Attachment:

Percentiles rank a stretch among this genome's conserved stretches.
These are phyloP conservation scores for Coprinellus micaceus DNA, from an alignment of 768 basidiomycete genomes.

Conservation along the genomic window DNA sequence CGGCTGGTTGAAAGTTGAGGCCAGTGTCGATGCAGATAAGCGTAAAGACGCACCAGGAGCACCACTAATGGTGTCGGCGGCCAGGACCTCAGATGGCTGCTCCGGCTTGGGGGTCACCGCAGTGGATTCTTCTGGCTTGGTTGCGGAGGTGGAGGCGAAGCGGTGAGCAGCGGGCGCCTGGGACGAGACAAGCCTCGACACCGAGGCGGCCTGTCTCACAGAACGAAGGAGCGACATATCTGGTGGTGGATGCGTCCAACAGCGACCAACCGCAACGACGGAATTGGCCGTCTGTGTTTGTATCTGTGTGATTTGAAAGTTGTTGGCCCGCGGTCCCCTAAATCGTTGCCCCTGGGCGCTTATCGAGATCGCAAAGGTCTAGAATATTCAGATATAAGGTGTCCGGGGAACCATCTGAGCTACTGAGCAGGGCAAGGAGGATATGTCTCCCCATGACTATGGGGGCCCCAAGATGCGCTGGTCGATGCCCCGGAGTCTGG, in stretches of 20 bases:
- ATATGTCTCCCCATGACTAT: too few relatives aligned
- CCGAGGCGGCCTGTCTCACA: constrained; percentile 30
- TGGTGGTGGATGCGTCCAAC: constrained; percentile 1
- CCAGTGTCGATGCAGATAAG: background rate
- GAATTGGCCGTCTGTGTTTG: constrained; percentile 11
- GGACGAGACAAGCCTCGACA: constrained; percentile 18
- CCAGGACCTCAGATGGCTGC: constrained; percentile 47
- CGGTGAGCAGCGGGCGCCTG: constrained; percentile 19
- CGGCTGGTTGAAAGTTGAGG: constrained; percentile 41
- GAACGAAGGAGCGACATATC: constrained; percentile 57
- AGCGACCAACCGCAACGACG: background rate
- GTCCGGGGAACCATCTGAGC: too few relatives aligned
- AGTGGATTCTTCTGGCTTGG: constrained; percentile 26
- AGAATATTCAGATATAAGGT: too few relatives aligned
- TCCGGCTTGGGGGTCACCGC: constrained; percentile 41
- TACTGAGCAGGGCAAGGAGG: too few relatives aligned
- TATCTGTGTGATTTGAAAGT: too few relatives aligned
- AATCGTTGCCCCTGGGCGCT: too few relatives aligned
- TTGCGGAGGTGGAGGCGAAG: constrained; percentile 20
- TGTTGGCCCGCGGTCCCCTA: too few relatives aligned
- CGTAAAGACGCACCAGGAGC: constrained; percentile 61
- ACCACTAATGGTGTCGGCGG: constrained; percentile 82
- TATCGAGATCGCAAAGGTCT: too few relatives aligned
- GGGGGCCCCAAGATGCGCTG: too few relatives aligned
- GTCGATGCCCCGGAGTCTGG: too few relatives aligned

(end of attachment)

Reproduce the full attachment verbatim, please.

Percentiles rank a stretch among this genome's conserved stretches.
These are phyloP conservation scores for Coprinellus micaceus DNA, from an alignment of 768 basidiomycete genomes.

Conservation along the genomic window DNA sequence CGGCTGGTTGAAAGTTGAGGCCAGTGTCGATGCAGATAAGCGTAAAGACGCACCAGGAGCACCACTAATGGTGTCGGCGGCCAGGACCTCAGATGGCTGCTCCGGCTTGGGGGTCACCGCAGTGGATTCTTCTGGCTTGGTTGCGGAGGTGGAGGCGAAGCGGTGAGCAGCGGGCGCCTGGGACGAGACAAGCCTCGACACCGAGGCGGCCTGTCTCACAGAACGAAGGAGCGACATATCTGGTGGTGGATGCGTCCAACAGCGACCAACCGCAACGACGGAATTGGCCGTCTGTGTTTGTATCTGTGTGATTTGAAAGTTGTTGGCCCGCGGTCCCCTAAATCGTTGCCCCTGGGCGCTTATCGAGATCGCAAAGGTCTAGAATATTCAGATATAAGGTGTCCGGGGAACCATCTGAGCTACTGAGCAGGGCAAGGAGGATATGTCTCCCCATGACTATGGGGGCCCCAAGATGCGCTGGTCGATGCCCCGGAGTCTGG, in stretches of 20 bases:
- ATATGTCTCCCCATGACTAT: too few relatives aligned
- CCGAGGCGGCCTGTCTCACA: constrained; percentile 30
- TGGTGGTGGATGCGTCCAAC: constrained; percentile 1
- CCAGTGTCGATGCAGATAAG: background rate
- GAATTGGCCGTCTGTGTTTG: constrained; percentile 11
- GGACGAGACAAGCCTCGACA: constrained; percentile 18
- CCAGGACCTCAGATGGCTGC: constrained; percentile 47
- CGGTGAGCAGCGGGCGCCTG: constrained; percentile 19
- CGGCTGGTTGAAAGTTGAGG: constrained; percentile 41
- GAACGAAGGAGCGACATATC: constrained; percentile 57
- AGCGACCAACCGCAACGACG: background rate
- GTCCGGGGAACCATCTGAGC: too few relatives aligned
- AGTGGATTCTTCTGGCTTGG: constrained; percentile 26
- AGAATATTCAGATATAAGGT: too few relatives aligned
- TCCGGCTTGGGGGTCACCGC: constrained; percentile 41
- TACTGAGCAGGGCAAGGAGG: too few relatives aligned
- TATCTGTGTGATTTGAAAGT: too few relatives aligned
- AATCGTTGCCCCTGGGCGCT: too few relatives aligned
- TTGCGGAGGTGGAGGCGAAG: constrained; percentile 20
- TGTTGGCCCGCGGTCCCCTA: too few relatives aligned
- CGTAAAGACGCACCAGGAGC: constrained; percentile 61
- ACCACTAATGGTGTCGGCGG: constrained; percentile 82
- TATCGAGATCGCAAAGGTCT: too few relatives aligned
- GGGGGCCCCAAGATGCGCTG: too few relatives aligned
- GTCGATGCCCCGGAGTCTGG: too few relatives aligned